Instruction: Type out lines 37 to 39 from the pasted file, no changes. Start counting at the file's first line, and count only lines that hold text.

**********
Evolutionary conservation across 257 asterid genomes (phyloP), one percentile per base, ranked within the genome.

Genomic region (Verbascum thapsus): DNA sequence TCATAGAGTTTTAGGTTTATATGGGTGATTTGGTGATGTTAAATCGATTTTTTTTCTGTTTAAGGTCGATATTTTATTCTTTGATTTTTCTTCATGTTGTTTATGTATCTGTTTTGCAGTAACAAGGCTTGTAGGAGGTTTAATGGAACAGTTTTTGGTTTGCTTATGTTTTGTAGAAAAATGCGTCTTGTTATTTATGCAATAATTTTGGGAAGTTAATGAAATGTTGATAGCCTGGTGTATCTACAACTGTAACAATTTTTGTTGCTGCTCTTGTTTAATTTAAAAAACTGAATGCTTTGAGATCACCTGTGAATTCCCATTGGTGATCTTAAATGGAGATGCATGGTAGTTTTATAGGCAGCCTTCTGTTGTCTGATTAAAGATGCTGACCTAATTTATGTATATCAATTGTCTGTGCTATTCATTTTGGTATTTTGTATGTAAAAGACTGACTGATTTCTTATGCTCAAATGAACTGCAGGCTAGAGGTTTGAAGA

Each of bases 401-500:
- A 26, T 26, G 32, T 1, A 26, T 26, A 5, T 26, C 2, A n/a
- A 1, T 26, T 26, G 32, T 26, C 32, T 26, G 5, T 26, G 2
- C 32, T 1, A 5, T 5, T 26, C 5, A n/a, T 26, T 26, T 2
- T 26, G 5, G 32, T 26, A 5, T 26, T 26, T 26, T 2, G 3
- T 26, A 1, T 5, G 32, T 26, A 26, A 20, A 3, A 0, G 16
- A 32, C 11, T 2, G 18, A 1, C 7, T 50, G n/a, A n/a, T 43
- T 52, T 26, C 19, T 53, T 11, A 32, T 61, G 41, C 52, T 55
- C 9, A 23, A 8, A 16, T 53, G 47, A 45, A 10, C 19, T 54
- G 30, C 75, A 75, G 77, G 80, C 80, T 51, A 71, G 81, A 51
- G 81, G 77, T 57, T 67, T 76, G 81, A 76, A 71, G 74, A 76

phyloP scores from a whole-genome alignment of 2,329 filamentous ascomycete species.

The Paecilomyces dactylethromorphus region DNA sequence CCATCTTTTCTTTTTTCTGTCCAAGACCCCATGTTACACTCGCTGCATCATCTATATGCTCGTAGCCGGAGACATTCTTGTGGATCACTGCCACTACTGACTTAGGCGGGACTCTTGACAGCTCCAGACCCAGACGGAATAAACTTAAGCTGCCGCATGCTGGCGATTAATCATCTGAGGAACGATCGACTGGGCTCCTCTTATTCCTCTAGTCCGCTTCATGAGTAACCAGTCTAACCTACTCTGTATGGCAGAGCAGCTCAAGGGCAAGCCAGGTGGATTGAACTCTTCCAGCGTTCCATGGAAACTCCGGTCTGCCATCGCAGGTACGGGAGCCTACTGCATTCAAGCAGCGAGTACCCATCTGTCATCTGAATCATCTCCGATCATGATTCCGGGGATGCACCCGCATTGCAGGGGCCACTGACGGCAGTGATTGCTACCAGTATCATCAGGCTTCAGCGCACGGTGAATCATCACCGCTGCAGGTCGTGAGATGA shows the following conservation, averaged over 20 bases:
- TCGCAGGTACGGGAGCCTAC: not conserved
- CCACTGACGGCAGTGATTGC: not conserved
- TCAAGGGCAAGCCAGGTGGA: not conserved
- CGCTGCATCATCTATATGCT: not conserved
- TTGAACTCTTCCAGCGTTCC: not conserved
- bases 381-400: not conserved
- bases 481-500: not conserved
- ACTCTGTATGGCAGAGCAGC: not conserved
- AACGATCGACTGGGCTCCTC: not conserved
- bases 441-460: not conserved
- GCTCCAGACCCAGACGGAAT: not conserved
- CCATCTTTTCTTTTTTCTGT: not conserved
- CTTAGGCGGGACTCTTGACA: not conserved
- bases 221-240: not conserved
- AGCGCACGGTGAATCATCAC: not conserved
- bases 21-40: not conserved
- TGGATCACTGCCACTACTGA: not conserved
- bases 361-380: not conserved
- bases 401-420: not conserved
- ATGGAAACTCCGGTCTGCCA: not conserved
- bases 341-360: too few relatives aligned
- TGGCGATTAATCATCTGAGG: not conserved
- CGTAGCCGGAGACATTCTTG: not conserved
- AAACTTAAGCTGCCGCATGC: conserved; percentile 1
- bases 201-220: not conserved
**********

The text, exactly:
- TGGCGATTAATCATCTGAGG: not conserved
- CGTAGCCGGAGACATTCTTG: not conserved
- AAACTTAAGCTGCCGCATGC: conserved; percentile 1